If you’ve been in Scientology long enough (say, thirty or more years) you’ve seen the above in operation. And the resulting corporate culture has often made orgs and management units hard to work in and deal with. It has also made orgs less prosperous than they should be. Mission staff often remark on this, with regard to orgs and management units. (Mission staff are less rigorously managed, and the corporate culture of mission founders has a more immediate impact on them.)

The third factor which has influenced the toxic corporate culture of the Church is the wholesale subversion and abandonment of policy and tech in favor of crush regging and non-delivery. This was introduced by David Miscavige and others of his ilk. Orders go out to reg all the money possible from public for whatever the latest pet project is. Staff are given stiff, if not impossible targets for this, and no attention is given to getting people in to do services. Stiff justice actions are threatened if targets are not met. Disagreement is not allowed. Even public are subjected to harsh consequences if they balk or fail to give “enough”. If any actual service delivery occurs, it is an overt product which makes the public sick and disinclined to come anywhere near an org.

And thus, you have a toxic corporate culture in the Church of Scientology, as we see it today. This also gives a clue about what it might take to reverse the course of the Church. How long would it take and what kind of effort would be involved to change the corporate culture 180 degrees to what it should be?


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4 thoughts on “What’s Wrong With The Church, Part 12: Corporate Culture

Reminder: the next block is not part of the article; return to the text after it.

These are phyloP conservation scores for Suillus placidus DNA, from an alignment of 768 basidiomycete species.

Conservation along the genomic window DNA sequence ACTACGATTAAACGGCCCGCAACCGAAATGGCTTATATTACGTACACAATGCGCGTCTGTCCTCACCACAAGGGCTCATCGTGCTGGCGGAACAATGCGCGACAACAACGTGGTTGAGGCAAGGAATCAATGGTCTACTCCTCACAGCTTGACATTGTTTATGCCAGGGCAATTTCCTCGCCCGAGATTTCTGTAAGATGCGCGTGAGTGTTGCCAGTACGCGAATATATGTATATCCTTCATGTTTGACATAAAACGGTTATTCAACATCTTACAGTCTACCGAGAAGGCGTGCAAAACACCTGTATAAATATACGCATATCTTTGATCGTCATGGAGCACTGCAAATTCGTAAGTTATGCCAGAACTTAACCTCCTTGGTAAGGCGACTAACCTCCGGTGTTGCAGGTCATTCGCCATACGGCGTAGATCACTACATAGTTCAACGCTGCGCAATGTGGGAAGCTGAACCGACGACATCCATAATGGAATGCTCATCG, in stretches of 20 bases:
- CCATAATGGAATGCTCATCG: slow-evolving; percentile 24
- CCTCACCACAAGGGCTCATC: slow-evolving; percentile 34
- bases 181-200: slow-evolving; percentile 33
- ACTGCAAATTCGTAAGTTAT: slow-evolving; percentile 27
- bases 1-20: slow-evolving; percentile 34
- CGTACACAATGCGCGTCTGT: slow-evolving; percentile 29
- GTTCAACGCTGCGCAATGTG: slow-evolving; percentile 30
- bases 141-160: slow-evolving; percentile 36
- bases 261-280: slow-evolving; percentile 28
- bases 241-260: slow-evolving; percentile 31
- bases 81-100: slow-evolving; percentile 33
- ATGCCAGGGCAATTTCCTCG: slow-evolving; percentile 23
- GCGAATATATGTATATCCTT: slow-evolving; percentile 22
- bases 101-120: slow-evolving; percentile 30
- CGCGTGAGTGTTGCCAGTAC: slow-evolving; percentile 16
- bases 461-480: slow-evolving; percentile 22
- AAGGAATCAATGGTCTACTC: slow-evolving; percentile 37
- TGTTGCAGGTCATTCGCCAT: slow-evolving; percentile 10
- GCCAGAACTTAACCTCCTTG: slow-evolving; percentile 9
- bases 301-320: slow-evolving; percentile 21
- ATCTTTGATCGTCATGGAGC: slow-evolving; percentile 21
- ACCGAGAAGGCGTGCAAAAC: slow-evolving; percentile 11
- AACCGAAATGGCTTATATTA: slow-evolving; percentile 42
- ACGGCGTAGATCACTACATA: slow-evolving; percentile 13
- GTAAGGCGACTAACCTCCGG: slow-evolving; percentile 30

1. …what it might take to reverse the course of the Church. How long would it take and what kind of effort would be involved to change the corporate culture 180 degrees to what it should be?

    That’s a question that many of us escapees have pondered. I won’t claim to have all the answers, but there are a few broadly agreed upon changes that would be fundamental to reforming the corporate church:

    A) David Miscavige must be fired and excommunicated. If at all possible, any and all church assets he’s obtained or controls, through fraud and deceit against the Scientologist public and organizations, must be legally seized or frozen by the appropriate authorities.

    B) Everyone in senior management must be removed from post and put onto a repair program to handle whatever case they’ve accumulated while being complicit in Miscavige’s crimes, or while under his domination.

    C) All of LRH’s original hand written documents, correspondence, orders, manuscripts, despatches, proofs, notes, pc folders, C/Ses, etc., must be secured against potential harm or willful destruction. Again – by court order, if need be.

    D) LRH’s hat turn-over, in the form of the corporate organizing structure he left in written form (to be implemented by the S.O.) should be aggressively put in place as soon as is humanly possible. This corporate organizing structure is viewable at